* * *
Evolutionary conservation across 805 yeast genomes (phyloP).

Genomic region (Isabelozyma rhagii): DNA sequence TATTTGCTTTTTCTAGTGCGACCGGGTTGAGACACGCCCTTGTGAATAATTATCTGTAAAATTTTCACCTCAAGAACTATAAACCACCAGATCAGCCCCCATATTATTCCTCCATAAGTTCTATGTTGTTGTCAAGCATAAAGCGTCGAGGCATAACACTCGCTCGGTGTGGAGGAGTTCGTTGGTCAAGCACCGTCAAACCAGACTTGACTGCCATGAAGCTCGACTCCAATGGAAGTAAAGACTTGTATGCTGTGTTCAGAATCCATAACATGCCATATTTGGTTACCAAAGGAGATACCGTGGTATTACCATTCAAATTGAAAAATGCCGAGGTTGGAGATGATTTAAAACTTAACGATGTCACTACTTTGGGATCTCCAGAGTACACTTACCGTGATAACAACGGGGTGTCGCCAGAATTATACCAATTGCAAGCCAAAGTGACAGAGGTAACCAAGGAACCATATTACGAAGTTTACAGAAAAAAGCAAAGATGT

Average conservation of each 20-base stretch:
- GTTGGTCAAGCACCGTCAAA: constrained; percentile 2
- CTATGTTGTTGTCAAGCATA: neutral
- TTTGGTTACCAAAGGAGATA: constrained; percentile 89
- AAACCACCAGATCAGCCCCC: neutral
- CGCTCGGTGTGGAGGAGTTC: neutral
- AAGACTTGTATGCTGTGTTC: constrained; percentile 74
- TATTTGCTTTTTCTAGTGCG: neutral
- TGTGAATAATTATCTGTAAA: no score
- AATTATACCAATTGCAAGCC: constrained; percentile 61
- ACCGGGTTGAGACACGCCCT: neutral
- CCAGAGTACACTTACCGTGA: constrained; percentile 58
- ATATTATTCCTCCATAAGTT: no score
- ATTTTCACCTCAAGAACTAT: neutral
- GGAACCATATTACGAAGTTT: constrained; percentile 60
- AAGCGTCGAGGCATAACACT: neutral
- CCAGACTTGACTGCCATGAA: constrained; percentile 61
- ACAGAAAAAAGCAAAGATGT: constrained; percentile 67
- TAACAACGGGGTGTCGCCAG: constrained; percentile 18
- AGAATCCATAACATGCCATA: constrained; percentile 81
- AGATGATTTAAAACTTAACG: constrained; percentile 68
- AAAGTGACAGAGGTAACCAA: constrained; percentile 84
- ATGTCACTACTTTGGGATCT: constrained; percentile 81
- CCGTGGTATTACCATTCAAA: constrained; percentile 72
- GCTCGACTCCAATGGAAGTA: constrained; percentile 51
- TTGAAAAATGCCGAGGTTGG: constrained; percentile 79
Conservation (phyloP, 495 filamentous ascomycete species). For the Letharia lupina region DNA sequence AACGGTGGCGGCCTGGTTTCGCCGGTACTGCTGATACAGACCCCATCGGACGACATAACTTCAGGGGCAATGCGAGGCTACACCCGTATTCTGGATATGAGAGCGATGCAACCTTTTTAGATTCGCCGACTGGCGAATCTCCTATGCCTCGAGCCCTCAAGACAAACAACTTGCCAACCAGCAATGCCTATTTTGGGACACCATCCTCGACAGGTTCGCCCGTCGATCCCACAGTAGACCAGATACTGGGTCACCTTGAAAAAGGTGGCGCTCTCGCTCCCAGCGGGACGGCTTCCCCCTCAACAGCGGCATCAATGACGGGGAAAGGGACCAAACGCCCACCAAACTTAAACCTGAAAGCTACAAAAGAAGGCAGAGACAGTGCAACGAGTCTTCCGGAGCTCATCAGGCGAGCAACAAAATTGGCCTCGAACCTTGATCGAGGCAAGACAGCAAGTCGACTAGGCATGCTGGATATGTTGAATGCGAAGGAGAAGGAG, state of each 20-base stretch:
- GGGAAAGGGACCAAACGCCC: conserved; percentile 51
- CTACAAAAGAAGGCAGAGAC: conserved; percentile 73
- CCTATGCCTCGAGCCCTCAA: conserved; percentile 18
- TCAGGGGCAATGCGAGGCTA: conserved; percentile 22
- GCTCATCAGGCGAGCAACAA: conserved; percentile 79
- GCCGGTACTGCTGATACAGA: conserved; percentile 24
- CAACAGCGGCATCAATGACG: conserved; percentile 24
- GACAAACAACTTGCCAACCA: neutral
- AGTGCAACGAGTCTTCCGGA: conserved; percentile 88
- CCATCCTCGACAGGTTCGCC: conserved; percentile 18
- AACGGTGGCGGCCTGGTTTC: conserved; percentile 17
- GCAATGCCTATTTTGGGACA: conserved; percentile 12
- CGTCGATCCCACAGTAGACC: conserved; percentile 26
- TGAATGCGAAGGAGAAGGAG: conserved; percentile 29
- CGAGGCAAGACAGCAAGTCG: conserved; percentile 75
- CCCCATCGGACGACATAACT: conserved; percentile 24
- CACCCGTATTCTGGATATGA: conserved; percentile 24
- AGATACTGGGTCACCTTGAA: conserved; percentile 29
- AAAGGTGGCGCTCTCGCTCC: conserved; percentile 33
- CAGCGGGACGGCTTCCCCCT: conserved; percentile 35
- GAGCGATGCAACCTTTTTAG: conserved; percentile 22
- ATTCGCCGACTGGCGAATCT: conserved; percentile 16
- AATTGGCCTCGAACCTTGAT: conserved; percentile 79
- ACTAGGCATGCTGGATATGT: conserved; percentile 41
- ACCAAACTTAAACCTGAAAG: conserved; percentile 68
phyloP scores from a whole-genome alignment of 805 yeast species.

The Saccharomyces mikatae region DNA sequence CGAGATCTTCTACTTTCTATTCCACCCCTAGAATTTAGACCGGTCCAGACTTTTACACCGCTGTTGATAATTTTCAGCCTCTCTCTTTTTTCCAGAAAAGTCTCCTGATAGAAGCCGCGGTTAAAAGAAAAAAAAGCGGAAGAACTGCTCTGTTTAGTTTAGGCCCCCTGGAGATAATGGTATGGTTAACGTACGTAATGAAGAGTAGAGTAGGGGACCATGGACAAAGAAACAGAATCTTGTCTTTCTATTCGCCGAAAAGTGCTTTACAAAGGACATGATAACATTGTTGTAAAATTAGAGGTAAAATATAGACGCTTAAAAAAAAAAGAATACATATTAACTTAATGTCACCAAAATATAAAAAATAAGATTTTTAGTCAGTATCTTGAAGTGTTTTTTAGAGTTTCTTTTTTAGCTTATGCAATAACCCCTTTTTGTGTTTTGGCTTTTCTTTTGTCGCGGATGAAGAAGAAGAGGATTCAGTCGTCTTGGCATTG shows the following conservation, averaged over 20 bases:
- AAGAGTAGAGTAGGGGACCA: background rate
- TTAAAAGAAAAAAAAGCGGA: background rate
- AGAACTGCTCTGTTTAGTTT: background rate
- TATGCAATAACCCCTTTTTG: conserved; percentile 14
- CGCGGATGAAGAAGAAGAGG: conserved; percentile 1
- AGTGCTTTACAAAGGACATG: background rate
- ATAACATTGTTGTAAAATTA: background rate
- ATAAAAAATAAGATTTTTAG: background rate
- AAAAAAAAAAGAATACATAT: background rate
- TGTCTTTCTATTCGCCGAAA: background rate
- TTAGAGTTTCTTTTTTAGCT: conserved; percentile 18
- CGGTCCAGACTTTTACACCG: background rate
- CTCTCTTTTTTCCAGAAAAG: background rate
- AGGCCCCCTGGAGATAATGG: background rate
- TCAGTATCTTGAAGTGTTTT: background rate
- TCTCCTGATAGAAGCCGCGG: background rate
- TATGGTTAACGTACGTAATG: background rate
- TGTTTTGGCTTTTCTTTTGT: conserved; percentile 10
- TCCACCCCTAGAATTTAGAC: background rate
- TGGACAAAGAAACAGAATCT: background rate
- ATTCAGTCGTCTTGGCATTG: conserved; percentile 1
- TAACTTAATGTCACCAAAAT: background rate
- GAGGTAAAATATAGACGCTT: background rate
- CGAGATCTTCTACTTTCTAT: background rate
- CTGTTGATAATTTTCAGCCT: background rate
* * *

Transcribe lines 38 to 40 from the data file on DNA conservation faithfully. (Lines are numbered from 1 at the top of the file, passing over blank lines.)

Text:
- AGTGCAACGAGTCTTCCGGA: conserved; percentile 88
- CCATCCTCGACAGGTTCGCC: conserved; percentile 18
- AACGGTGGCGGCCTGGTTTC: conserved; percentile 17